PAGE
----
Hobnail Milk Glass Lamps, Part 2 – Shades

Is It Hot In Here, Or Is It Just Me?
As you may have read, I recently redid some Hobnail Milk Glass Lamps that I found at the thrift store.

I finished the lamps several months ago, but it took me awhile to figure out what I wanted to do for the lamp shade. I thought about a burlap shade. Meh…there’s a bazillion burlap lamp shades out there and I wanted something a little different. I have a quasi-beach cottage theme going on in my house, and I wanted to find a way to make the lamps feel beachy.

 I was looking out my window, pondering what I should do, when I got a vision of my lampshades. Literally.

Take a look:

I bought this sun catcher for $5 many years ago when I was at a garage sale. It wasn’t actually for sale.  It sparkled and caught my eye. The woman offered to sell it to me. Yes, please!

I’ve wanted to make my own for years. I’ve just had too many other projects, and you may know I suffer from P-ADD
(Project-Attention Deficit Disorder–it’s not widely diagnosed, but far too many people suffer from this disease. The cure may involve chocolate and dancing, or so I’m told).

Wait, what was I saying? Oh yeah, I wanted to make a beaded lamp shade.

I did. Wanna see it? I’m thrilled, Thrilled, ThRiLlEd THRILLED with how it turned out?
 Can you tell I’m happy?

I know, right?
How stinkin’ PRETTY is this lamp “shade?” I may even have cured my P-ADD!
Okay. I’d admit I have an overflowing love for glass + light = Shiny Love, but it just pushes my Happy Buttons all over the place.

Want another look?

Hello, Lover…

Yes, those are sea shells on there. 

Here’s what it looks like at night, with the light shining through it.

Now, to be real honest, this project thwarted me for MONTHS!!! It is sometimes hard to translate what you see in your head into an actual thing. Especially when you kind of shoot yourself in the foot.

 I have to admit, that I now understand Thomas Edison a little better after this process. I did not fail, I just discovered 500 ways to NOT make a beaded lamp shade.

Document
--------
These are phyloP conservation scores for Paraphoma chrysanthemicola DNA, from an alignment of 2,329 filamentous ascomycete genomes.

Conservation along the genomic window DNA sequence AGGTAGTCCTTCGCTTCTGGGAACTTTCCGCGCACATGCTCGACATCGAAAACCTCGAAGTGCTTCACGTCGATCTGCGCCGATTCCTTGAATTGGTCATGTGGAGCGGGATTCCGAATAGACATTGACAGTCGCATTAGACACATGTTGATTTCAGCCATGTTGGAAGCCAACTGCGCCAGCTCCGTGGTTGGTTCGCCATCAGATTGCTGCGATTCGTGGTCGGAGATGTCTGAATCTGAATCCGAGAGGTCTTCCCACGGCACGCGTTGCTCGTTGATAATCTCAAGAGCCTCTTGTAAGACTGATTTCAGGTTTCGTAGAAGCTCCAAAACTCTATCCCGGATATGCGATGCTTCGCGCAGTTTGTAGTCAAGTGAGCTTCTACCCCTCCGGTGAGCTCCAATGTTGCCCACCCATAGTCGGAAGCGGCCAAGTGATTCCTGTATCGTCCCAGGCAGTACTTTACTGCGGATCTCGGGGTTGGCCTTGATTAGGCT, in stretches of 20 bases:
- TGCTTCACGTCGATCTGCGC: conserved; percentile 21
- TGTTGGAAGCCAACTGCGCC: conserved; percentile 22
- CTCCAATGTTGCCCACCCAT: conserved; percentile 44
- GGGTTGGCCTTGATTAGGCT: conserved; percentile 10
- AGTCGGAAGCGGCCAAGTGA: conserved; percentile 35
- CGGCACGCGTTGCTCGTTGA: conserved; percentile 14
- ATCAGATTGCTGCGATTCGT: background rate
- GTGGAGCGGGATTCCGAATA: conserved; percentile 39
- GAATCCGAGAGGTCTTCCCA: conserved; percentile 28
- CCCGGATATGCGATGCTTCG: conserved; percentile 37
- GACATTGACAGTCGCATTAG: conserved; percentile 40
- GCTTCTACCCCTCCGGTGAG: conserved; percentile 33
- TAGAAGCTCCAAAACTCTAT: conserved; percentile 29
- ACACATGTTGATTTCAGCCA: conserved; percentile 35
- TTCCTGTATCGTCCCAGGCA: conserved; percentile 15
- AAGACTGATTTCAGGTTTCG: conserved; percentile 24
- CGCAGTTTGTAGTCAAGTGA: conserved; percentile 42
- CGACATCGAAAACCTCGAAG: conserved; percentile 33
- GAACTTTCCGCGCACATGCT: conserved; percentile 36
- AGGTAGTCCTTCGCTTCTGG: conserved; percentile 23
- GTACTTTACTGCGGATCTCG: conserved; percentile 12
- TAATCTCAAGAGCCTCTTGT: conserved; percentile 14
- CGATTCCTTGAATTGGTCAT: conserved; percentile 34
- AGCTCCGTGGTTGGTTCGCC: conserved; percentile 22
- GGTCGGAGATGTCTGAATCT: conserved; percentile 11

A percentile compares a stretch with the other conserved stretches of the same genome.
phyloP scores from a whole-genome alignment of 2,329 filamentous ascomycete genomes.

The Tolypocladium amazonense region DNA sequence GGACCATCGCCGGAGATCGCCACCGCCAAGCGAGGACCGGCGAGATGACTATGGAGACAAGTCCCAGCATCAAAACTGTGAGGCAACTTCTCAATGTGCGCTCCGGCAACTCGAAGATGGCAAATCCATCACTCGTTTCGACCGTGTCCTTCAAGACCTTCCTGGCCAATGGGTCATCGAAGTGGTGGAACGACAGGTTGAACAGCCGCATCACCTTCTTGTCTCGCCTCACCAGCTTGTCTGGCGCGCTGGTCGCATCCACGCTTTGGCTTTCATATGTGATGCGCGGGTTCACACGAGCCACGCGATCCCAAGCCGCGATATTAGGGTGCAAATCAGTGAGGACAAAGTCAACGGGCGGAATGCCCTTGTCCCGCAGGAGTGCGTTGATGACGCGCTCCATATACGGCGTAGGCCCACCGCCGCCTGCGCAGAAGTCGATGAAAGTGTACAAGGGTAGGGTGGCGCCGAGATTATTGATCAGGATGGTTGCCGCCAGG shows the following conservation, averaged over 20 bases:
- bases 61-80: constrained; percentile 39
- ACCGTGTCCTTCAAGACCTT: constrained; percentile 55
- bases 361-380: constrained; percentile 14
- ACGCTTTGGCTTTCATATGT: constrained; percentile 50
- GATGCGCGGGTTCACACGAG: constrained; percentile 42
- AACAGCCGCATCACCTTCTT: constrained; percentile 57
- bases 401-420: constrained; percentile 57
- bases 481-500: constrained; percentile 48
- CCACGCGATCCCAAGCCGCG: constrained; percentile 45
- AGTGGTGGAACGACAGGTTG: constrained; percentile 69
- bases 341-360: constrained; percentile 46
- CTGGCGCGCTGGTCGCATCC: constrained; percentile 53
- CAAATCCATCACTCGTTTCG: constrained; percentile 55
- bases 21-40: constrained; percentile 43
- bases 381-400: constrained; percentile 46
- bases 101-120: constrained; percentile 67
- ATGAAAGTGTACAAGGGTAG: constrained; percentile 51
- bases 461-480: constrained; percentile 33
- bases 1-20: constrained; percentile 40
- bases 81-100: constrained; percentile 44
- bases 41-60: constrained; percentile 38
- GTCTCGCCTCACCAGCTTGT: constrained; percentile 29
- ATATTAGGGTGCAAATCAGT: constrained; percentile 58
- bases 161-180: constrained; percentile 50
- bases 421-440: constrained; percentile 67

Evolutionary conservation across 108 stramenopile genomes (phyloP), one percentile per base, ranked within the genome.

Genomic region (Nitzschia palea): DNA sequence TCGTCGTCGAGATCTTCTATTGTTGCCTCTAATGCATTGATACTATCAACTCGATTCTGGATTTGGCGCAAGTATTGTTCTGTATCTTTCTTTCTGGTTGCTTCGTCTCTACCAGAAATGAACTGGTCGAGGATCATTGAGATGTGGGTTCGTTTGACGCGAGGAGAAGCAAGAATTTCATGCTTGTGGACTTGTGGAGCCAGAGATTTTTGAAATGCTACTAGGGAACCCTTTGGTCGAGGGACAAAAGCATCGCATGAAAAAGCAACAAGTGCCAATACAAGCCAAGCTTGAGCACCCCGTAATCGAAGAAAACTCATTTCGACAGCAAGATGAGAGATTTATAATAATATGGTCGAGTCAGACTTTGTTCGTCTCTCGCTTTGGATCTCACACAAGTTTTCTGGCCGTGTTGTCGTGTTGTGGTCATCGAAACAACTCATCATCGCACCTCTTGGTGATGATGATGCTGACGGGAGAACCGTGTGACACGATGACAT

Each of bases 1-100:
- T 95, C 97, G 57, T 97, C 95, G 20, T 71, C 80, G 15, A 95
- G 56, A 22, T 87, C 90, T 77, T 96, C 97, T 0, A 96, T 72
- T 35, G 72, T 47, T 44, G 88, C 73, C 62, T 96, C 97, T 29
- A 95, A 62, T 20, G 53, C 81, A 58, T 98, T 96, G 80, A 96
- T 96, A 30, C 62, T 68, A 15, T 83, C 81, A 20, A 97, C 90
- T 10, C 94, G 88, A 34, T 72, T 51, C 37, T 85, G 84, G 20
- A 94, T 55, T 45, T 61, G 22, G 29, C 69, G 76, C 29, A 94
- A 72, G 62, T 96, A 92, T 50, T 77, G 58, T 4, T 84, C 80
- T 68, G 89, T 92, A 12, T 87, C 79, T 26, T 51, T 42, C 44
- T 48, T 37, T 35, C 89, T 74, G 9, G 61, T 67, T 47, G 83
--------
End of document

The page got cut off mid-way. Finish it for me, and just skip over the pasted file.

Finding the Right Shade is KEY. Sadly, I did not have anyone to tell me this and I, um…bought the wrong shades. In my defense, the P-ADD still had a strong hold on me at that point in the project. I spent several weeks hitting the Goodwill in hopes of finding the exact size and shape of shades I needed.

I’d forgotten the first Law of Thrifting, which states that Need and Supply are conversely related. The more desperate you are to find a particular item, the less likely you are to find it. Ever. I finally gave in and started shopping the stores for a cheap Frugal shade. I found some in the right shape and size that I wanted, but $15 is too steep to pay for a shade I’m going to destroy.

I settled on this shade thinking I could make it work.

They were under $5 at a local discount store. They even look kind of cute on the lamp.
If Baby Girl  wasn’t 19 and out on her own, these would  have been perfect for her room.

The problem with this shade is that the only support between the top of the shade and the bottom is the fabric. The very stuff I’m about to tear off and send my P-ADD into overdrive.

I’m not going to lie. I had several failed attempts to figure out how to secure the bottom hoop of the frame without any supports. To spare you the details of my project fails, I’m simply going to say BUY A LAMP SHADE WITH SIDE SUPPORTS IF YOU PLAN TO DO THIS PROJECT!